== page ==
There are literally thousands of reasons why some amazing young hockey players never make it. Some are from the genre of BS that your Dad’s buddies tell you to explain why they fell short (knee injuries, coach hated them, relationship issues), some are legit (knee injuries, coach hated them, relationship issues), and some just…are. There’s a lot of luck involved with fringe players, and sometimes the dice roll comes up snake eyes.
Whatever the case, we all have dozens upon dozens of stories of players that we thought were virtual locks to make it to the bigs, and for whatever reason things just didn’t go as planned.
I was thinking about a couple of those guys the other day when I threw it out on Twitter: who’s the best player you’ve ever seen in major junior or college hockey that didn’t make it? I got a ton of feedback, so I thought I’d compile a list. (If you’ve got a name that’s not on here, add it in the comments.)
Obviously my bias is going to be skewed towards more recent years (if you go back too far points get way skewed), and in my case, heavily from the WCHA (NCAA), so again: I call on you to help us fill in the blanks. Also, I’m going to be using the definition of “never made it” loosely. While impressive in its own right, I’d say under a 100, 150 games or so total is a decent loose definition of a guy who never established himself in the NHL.
* The list is predominantly forwards, because nobody has any idea how to judge d-men and goalies without watching them and #points are #neat
* You know how to read stat lines, but a reminder:
|Games Played||Goals||Assists||Total Points||Penalty Minutes||Plus-Minus|
* The list starts with more recent players that I’m more familiar with, and gets older (and more major junior-centric) as you work downward.
* Teams like Atlanta, Carolina, Nashville, St. Louis and Toronto seems to come up a lot amongst players who fell just short, for whatever reason.
* This isn’t to embarrass the guys who were so close for not making it, or to call them out – it’s more to admire how great these players were/are, and to drop our collective jaws in awe at the incredible things they did in the sport and it still wasn’t good enough. It’s just good context for how hard it is to really make it.
Lets dive in.
|2005-06||U. of Wisconsin||WCHA||42||24||26||50||56|
Career peak: 47 NHL games with the Minnesota Wild.
Current status: Playing for Zug, Swiss-A league. Point-per-game guy there.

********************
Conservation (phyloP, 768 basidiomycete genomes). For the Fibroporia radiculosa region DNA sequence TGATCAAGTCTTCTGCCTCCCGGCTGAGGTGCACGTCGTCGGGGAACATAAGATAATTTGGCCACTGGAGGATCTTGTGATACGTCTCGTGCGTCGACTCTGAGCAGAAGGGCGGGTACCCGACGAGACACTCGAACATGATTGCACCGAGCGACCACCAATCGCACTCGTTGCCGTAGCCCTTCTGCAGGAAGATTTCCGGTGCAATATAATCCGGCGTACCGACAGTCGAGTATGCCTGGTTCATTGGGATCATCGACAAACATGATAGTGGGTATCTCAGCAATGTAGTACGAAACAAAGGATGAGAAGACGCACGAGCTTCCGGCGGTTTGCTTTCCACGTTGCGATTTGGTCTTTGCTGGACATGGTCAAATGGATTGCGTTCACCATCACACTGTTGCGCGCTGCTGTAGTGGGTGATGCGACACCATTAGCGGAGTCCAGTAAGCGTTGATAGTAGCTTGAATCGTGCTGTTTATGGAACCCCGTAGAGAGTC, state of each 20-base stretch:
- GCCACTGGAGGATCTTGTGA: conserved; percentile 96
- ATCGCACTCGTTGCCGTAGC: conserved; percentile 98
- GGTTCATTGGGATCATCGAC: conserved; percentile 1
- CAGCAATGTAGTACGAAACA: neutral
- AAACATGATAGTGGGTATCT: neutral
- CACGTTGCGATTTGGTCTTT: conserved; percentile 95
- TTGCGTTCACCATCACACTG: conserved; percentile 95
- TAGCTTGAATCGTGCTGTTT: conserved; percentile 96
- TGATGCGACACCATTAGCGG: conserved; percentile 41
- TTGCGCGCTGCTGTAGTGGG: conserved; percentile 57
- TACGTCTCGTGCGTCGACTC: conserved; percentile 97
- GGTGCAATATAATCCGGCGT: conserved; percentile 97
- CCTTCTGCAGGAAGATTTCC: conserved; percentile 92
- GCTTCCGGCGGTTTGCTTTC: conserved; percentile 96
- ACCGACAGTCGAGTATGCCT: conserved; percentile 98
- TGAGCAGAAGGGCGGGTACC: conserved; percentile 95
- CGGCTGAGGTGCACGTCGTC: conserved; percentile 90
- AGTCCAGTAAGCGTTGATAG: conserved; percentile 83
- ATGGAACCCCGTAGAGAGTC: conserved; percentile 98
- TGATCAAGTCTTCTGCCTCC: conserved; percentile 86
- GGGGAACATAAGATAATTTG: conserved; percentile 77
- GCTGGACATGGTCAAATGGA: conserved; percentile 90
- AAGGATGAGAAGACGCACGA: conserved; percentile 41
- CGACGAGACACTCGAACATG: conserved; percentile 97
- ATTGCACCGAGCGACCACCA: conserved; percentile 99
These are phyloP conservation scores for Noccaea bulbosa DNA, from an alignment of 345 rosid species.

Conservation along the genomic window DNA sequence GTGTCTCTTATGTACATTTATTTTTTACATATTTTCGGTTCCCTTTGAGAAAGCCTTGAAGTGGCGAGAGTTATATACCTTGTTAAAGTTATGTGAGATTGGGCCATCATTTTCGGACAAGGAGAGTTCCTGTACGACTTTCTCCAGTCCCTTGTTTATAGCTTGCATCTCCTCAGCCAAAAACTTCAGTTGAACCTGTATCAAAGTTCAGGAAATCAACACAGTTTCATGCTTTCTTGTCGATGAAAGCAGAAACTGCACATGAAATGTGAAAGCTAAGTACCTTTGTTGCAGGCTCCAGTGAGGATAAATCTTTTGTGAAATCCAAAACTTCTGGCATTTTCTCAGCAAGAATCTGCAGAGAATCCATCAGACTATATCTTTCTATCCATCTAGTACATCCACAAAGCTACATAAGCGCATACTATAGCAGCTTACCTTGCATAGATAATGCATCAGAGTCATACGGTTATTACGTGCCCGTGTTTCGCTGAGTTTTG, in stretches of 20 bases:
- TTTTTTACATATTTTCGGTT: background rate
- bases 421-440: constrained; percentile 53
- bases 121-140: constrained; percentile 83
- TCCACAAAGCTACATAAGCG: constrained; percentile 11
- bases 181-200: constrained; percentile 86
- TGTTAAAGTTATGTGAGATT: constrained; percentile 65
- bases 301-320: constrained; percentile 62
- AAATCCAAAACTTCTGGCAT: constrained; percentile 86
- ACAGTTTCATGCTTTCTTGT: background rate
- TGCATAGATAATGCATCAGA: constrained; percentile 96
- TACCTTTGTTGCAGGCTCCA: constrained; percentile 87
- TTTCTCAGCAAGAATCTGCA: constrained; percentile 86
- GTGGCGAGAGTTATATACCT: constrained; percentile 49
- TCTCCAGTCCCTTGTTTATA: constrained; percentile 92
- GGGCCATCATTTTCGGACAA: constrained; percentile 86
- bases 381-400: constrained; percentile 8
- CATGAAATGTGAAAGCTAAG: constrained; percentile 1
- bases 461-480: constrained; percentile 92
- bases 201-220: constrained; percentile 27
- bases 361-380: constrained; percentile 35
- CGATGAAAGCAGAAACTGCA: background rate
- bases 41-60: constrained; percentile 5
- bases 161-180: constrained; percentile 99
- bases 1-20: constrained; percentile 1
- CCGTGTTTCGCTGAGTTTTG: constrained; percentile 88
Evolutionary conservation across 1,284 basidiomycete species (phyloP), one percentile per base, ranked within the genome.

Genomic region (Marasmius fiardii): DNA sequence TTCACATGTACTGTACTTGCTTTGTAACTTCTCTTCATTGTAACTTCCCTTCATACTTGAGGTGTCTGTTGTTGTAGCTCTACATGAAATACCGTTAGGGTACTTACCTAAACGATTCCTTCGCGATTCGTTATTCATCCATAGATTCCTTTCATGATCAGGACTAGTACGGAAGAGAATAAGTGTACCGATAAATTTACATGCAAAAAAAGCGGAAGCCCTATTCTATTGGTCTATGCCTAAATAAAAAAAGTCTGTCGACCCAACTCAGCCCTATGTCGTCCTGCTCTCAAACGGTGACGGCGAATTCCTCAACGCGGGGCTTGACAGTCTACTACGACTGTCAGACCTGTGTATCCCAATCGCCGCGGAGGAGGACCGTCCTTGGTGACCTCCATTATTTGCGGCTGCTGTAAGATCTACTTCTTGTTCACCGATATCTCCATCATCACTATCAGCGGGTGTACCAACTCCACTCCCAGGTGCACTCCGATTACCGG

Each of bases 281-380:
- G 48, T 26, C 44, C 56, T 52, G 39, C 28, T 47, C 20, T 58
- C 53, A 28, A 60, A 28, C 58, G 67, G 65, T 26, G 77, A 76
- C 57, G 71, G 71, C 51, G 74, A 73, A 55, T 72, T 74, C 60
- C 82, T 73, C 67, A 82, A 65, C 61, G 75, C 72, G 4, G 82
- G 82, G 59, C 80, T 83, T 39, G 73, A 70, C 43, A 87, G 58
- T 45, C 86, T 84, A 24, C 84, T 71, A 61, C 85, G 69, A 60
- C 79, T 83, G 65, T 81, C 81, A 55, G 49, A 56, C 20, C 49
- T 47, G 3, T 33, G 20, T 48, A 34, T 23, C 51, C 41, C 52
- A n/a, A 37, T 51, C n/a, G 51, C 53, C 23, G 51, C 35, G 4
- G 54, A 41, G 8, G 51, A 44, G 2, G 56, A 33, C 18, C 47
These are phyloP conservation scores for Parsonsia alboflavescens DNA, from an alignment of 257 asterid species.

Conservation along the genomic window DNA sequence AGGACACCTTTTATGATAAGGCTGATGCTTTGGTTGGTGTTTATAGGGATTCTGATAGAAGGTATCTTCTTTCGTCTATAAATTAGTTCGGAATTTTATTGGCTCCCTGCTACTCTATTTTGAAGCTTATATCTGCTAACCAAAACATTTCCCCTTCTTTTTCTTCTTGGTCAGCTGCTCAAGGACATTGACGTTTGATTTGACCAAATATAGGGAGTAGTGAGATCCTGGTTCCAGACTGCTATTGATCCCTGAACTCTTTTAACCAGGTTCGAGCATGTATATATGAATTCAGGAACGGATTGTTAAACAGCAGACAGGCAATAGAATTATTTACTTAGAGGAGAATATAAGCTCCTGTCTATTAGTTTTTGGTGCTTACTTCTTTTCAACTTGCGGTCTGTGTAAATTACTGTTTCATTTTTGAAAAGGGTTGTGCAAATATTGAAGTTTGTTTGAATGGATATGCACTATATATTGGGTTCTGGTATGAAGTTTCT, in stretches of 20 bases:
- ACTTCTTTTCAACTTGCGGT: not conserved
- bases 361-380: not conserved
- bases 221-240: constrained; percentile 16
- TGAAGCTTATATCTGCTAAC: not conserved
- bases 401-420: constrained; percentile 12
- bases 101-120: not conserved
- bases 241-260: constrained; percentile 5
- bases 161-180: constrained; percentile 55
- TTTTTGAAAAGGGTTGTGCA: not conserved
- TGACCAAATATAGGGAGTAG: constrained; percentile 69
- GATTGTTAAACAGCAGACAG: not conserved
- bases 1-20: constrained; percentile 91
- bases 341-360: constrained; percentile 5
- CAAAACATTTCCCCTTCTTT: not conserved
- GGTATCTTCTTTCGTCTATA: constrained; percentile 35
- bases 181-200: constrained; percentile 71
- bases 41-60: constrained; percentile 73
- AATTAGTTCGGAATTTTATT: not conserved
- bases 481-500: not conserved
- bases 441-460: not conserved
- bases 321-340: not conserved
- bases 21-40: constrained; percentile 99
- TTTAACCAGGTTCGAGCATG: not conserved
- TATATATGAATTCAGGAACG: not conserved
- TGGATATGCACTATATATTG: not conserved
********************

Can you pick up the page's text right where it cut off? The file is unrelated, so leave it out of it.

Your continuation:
Comment: It’s mind blowing to think that Robbie Earl didn’t make it. He might be the best skater I’ve ever played against, he had a great shot, and even hit hard. I would not have predicted Joey Crabb having a longer NHL career than Robbie Earl back in college (no offense to Joey).
|2005-06||U. of Minnesota||WCHA||41||38||25||63||31|
Career peak: 127 NHL games, Philadelphia, Chicago, Ottawa, Edmonton
Current status: Hershey, AHL, having a curiously off year (obviously hurt). 8 points in 34 games.
Comment: This guy was just built to score goals. I was once told “If you score 20 goals in WCHA games, you’ll make the NHL.” Look at Potulny’s numbers. Just never skated well enough to get those looks at the top level.
|2003-04||U. of North Dakota||WCHA||41||27||33||60||40|
Career peak: 156 NHL games - Tampa, Nashville, Anaheim, Boston, Chicago, Ottawa
Current status: 4th season with Astana Barys in the KHL. Finished 4th in league scoring this year, 58 points in 54 games.
Comment: Another guy whose foot speed held him back. He did have 11 and 11 for 22 points in 31 games in Boston the one year. Amazing that between six NHL teams, no one could find a use for him.
Current status: Zug, Swiss-A league with Robbie Earl
Career peak: 114 NHL games, Edmonton, Atlanta, New York Islanders
Comment: 114 NHL games between three terrible organizations and couldn’t take a roster spot.
|2006-07||U. of Michigan||CCHA||41||23||46||69||38|
Career peak: 112 NHL games, Colorado, St. Louis
Current status: AHL, Hartford. 30 points in 38 games after leaving the Swedish League
Comment: Almost 70 points in a single college hockey season usually implies you’re NHL-calibre. It’s not a guarantee, obviously.
|2001-02||U. of Minnesota||WCHA||44||27||52||79||26|
Career peak: 115 NHL games, St. Louis and Toronto
Current status: Retired after 2009-10 AHL season, where he was near point-per-game
Comment: The Leafs gave him a legit kick at the can – a full season in which he played 74 games and tallied 29 points. He was in the Swiss-A league by the middle of the next season.
Career peak: 78 NHL games with Philadelphia, Carolina and Phoenix
Current status: Moved from the Czech league to Germany’s second division this past season. Still goin’ strong at 33.
Comment: His real career peak was having Easton name one of their blade patterns after him because he was such a lock to be an NHL star. I used to use it, actually.
|2009-10||Hartford Wolf Pack||AHL||76||31||54||85||44||-5|